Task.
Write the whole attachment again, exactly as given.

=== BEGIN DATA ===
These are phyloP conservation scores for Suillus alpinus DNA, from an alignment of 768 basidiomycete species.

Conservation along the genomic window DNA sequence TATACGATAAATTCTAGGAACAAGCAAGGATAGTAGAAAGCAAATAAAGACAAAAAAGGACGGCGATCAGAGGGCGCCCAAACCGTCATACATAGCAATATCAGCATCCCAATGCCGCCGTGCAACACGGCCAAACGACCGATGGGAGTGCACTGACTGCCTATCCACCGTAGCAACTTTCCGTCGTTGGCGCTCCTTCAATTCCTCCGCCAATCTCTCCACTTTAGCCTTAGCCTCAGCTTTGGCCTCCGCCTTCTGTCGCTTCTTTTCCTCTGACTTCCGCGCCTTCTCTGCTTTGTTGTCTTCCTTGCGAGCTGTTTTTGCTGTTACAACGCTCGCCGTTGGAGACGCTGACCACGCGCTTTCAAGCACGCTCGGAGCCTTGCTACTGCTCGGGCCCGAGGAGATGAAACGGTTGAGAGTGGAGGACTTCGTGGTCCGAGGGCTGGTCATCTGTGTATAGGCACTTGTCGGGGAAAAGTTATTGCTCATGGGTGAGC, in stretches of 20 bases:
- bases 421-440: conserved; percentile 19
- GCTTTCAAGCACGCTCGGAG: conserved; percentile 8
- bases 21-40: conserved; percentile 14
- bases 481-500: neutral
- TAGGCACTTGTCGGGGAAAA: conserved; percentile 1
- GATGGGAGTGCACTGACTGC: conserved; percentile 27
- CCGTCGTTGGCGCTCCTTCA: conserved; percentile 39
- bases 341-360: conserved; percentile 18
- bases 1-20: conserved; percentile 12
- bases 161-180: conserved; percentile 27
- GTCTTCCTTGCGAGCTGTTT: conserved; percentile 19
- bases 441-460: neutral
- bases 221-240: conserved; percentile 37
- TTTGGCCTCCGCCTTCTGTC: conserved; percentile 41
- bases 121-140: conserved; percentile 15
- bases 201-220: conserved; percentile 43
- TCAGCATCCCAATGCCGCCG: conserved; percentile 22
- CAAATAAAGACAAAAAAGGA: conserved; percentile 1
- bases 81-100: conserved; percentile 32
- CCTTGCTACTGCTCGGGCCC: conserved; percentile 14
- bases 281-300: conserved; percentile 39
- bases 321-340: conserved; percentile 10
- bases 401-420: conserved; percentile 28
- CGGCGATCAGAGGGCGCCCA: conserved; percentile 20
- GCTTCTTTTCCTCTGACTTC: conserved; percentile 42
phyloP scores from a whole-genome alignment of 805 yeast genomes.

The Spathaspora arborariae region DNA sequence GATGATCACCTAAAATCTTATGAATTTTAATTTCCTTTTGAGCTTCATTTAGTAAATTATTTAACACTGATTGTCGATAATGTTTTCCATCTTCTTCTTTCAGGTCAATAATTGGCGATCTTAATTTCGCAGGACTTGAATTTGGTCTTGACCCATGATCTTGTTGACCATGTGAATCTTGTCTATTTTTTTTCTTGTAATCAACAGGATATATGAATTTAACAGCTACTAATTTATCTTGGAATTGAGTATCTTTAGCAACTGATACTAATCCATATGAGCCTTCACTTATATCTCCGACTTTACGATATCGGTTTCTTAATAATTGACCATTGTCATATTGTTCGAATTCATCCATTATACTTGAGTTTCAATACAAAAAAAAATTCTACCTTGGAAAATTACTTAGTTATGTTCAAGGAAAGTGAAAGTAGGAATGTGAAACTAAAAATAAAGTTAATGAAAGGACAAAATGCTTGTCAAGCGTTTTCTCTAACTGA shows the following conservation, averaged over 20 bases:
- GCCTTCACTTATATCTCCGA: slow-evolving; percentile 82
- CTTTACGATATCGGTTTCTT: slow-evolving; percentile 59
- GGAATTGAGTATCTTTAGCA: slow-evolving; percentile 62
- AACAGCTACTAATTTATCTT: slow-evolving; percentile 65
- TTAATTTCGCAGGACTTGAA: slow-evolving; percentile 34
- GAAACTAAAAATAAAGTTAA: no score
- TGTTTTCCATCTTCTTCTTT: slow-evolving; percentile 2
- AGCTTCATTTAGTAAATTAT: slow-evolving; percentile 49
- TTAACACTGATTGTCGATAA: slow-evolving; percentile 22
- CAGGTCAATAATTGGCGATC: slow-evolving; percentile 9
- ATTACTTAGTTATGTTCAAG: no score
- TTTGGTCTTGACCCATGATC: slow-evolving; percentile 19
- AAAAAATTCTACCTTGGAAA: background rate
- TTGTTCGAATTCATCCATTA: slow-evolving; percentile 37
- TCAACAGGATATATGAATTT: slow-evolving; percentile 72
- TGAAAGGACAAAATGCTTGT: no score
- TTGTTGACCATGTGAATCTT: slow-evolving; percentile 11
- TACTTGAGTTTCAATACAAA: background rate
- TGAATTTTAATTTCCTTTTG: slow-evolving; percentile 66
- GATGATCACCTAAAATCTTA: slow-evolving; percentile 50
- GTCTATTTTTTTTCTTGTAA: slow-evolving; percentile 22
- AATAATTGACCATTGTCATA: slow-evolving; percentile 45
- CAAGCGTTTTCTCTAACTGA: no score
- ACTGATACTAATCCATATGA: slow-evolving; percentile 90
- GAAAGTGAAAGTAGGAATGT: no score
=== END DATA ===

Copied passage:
These are phyloP conservation scores for Suillus alpinus DNA, from an alignment of 768 basidiomycete species.

Conservation along the genomic window DNA sequence TATACGATAAATTCTAGGAACAAGCAAGGATAGTAGAAAGCAAATAAAGACAAAAAAGGACGGCGATCAGAGGGCGCCCAAACCGTCATACATAGCAATATCAGCATCCCAATGCCGCCGTGCAACACGGCCAAACGACCGATGGGAGTGCACTGACTGCCTATCCACCGTAGCAACTTTCCGTCGTTGGCGCTCCTTCAATTCCTCCGCCAATCTCTCCACTTTAGCCTTAGCCTCAGCTTTGGCCTCCGCCTTCTGTCGCTTCTTTTCCTCTGACTTCCGCGCCTTCTCTGCTTTGTTGTCTTCCTTGCGAGCTGTTTTTGCTGTTACAACGCTCGCCGTTGGAGACGCTGACCACGCGCTTTCAAGCACGCTCGGAGCCTTGCTACTGCTCGGGCCCGAGGAGATGAAACGGTTGAGAGTGGAGGACTTCGTGGTCCGAGGGCTGGTCATCTGTGTATAGGCACTTGTCGGGGAAAAGTTATTGCTCATGGGTGAGC, in stretches of 20 bases:
- bases 421-440: conserved; percentile 19
- GCTTTCAAGCACGCTCGGAG: conserved; percentile 8
- bases 21-40: conserved; percentile 14
- bases 481-500: neutral
- TAGGCACTTGTCGGGGAAAA: conserved; percentile 1
- GATGGGAGTGCACTGACTGC: conserved; percentile 27
- CCGTCGTTGGCGCTCCTTCA: conserved; percentile 39
- bases 341-360: conserved; percentile 18
- bases 1-20: conserved; percentile 12
- bases 161-180: conserved; percentile 27
- GTCTTCCTTGCGAGCTGTTT: conserved; percentile 19
- bases 441-460: neutral
- bases 221-240: conserved; percentile 37
- TTTGGCCTCCGCCTTCTGTC: conserved; percentile 41
- bases 121-140: conserved; percentile 15
- bases 201-220: conserved; percentile 43
- TCAGCATCCCAATGCCGCCG: conserved; percentile 22
- CAAATAAAGACAAAAAAGGA: conserved; percentile 1
- bases 81-100: conserved; percentile 32
- CCTTGCTACTGCTCGGGCCC: conserved; percentile 14
- bases 281-300: conserved; percentile 39
- bases 321-340: conserved; percentile 10
- bases 401-420: conserved; percentile 28
- CGGCGATCAGAGGGCGCCCA: conserved; percentile 20
- GCTTCTTTTCCTCTGACTTC: conserved; percentile 42
phyloP scores from a whole-genome alignment of 805 yeast genomes.

The Spathaspora arborariae region DNA sequence GATGATCACCTAAAATCTTATGAATTTTAATTTCCTTTTGAGCTTCATTTAGTAAATTATTTAACACTGATTGTCGATAATGTTTTCCATCTTCTTCTTTCAGGTCAATAATTGGCGATCTTAATTTCGCAGGACTTGAATTTGGTCTTGACCCATGATCTTGTTGACCATGTGAATCTTGTCTATTTTTTTTCTTGTAATCAACAGGATATATGAATTTAACAGCTACTAATTTATCTTGGAATTGAGTATCTTTAGCAACTGATACTAATCCATATGAGCCTTCACTTATATCTCCGACTTTACGATATCGGTTTCTTAATAATTGACCATTGTCATATTGTTCGAATTCATCCATTATACTTGAGTTTCAATACAAAAAAAAATTCTACCTTGGAAAATTACTTAGTTATGTTCAAGGAAAGTGAAAGTAGGAATGTGAAACTAAAAATAAAGTTAATGAAAGGACAAAATGCTTGTCAAGCGTTTTCTCTAACTGA shows the following conservation, averaged over 20 bases:
- GCCTTCACTTATATCTCCGA: slow-evolving; percentile 82
- CTTTACGATATCGGTTTCTT: slow-evolving; percentile 59
- GGAATTGAGTATCTTTAGCA: slow-evolving; percentile 62
- AACAGCTACTAATTTATCTT: slow-evolving; percentile 65
- TTAATTTCGCAGGACTTGAA: slow-evolving; percentile 34
- GAAACTAAAAATAAAGTTAA: no score
- TGTTTTCCATCTTCTTCTTT: slow-evolving; percentile 2
- AGCTTCATTTAGTAAATTAT: slow-evolving; percentile 49
- TTAACACTGATTGTCGATAA: slow-evolving; percentile 22
- CAGGTCAATAATTGGCGATC: slow-evolving; percentile 9
- ATTACTTAGTTATGTTCAAG: no score
- TTTGGTCTTGACCCATGATC: slow-evolving; percentile 19
- AAAAAATTCTACCTTGGAAA: background rate
- TTGTTCGAATTCATCCATTA: slow-evolving; percentile 37
- TCAACAGGATATATGAATTT: slow-evolving; percentile 72
- TGAAAGGACAAAATGCTTGT: no score
- TTGTTGACCATGTGAATCTT: slow-evolving; percentile 11
- TACTTGAGTTTCAATACAAA: background rate
- TGAATTTTAATTTCCTTTTG: slow-evolving; percentile 66
- GATGATCACCTAAAATCTTA: slow-evolving; percentile 50
- GTCTATTTTTTTTCTTGTAA: slow-evolving; percentile 22
- AATAATTGACCATTGTCATA: slow-evolving; percentile 45
- CAAGCGTTTTCTCTAACTGA: no score
- ACTGATACTAATCCATATGA: slow-evolving; percentile 90
- GAAAGTGAAAGTAGGAATGT: no score